Low MW Fragment Library

Many vendors are offering libraries for FBDD, mainly being guided by the well-known Rule of Three in their design. However, in most of these libraries, the physicochemical parameters of the compounds tend to be closer to their upper limits (MW = 300, ClogP = 3).

Notably, recent tendencies in drug discovery shift towards aiming at leads with lower molecular weight and higher hydrophilicity. It is not surprising, therefore, that even more meticulous criteria must be applied to fragment libraries. In particular, lowering the upper molecular weight cut-off value (200 – 240 instead of 300) is strived for by many companies employing the FBDD approach and HTS campaigns in their research.

To meet these principles, Life Chemicals has designed its Low MW Fragment Library applying several physicochemical filters [1, 2] to its General Fragment Collection. Although the molecular weight is the main parameter which was controlled strictly, other physicochemical characteristics were also well monitored (e. g., more than 80 % of the Library has ClogP < 2). Finally, the compounds were passed through MedChem [3] and PAINS [4] structural filters. Over 7,100 small-molecule compounds were selected for the Library.

Additionally, an advanced subset of over 3,400 drug-like fragments was generated employing more rigorous structural filters. 





Average Values

Low MW Fragment Library

Advanced Low MW Fragment Subset


100 - 225




-3 - 3




0 - 100 Å2

51 Å2

45 Å2

Rotatable bonds

≤ 2




≤ 3




≤ 6



Ring count

1 - 3




Cherry-picking is available. Please, contact us at orders@lifechemicals.com for any details and quotations.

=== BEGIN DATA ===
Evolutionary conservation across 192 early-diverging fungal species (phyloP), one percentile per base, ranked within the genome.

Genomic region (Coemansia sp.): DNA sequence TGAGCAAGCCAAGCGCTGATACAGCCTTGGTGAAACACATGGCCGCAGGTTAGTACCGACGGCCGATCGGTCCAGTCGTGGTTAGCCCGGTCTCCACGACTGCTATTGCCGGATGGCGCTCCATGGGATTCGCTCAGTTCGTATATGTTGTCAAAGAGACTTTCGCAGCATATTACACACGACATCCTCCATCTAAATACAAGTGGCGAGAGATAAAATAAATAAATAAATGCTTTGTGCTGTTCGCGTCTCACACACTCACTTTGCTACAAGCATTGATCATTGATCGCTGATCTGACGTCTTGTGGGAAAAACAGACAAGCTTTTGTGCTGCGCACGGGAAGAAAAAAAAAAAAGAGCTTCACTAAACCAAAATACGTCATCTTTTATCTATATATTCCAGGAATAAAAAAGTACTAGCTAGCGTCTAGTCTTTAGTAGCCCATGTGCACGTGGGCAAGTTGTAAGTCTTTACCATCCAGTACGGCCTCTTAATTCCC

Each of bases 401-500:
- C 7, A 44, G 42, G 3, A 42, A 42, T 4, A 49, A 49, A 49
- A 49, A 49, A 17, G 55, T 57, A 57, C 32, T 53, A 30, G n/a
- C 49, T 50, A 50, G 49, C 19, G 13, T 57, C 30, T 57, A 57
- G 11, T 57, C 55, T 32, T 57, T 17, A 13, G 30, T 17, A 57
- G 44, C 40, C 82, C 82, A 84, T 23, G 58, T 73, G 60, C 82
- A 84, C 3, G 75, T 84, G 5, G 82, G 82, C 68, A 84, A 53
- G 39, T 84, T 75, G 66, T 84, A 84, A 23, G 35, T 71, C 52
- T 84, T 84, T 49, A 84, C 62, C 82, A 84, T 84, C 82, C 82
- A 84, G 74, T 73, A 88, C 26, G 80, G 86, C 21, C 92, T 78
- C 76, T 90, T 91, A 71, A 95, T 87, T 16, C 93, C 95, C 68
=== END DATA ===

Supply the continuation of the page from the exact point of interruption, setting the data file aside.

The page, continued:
Representative fragments with low molecular weight

Figure 1. Representative compounds from Low MW Fragment Library


  1. Wenlock M. C. et al. J. Med. Chem. 2003, 46, 1250–1256.
  2. Hann M. M. Part of the Series: NATO Science for Peace and Security, Series A: Chemistry and Biology. 2015, 183–196.
  3. Bruns R. F.; Watson I. A. J. Med. Chem. 2012, 55, 9763–9772.
  4. Baell J. B.; Holloway G. A. J. Med. Chem. 2010, 53, 2719–2740.
  5. Thien TV et al. Dokl Biochem Biophys. 2017 Sep;476(1):316-319.
  6. Chen Y et al. Chemosphere. 2018 May;198:226-237.
  7. Lazzarino G et al. Hum Reprod. 2018 Oct 1;33(10):1817-1828.
  8. O'Reilly M. Drug Discov Today. 2019 May;24(5):1081-1086.  
This site uses cookies. Some of these cookies are essential, while others help us improve your experience by providing insights into how the site is being used. By using our website, you accept our conditions of use of cookies to track data and create content (including advertising) based on your interest. Accept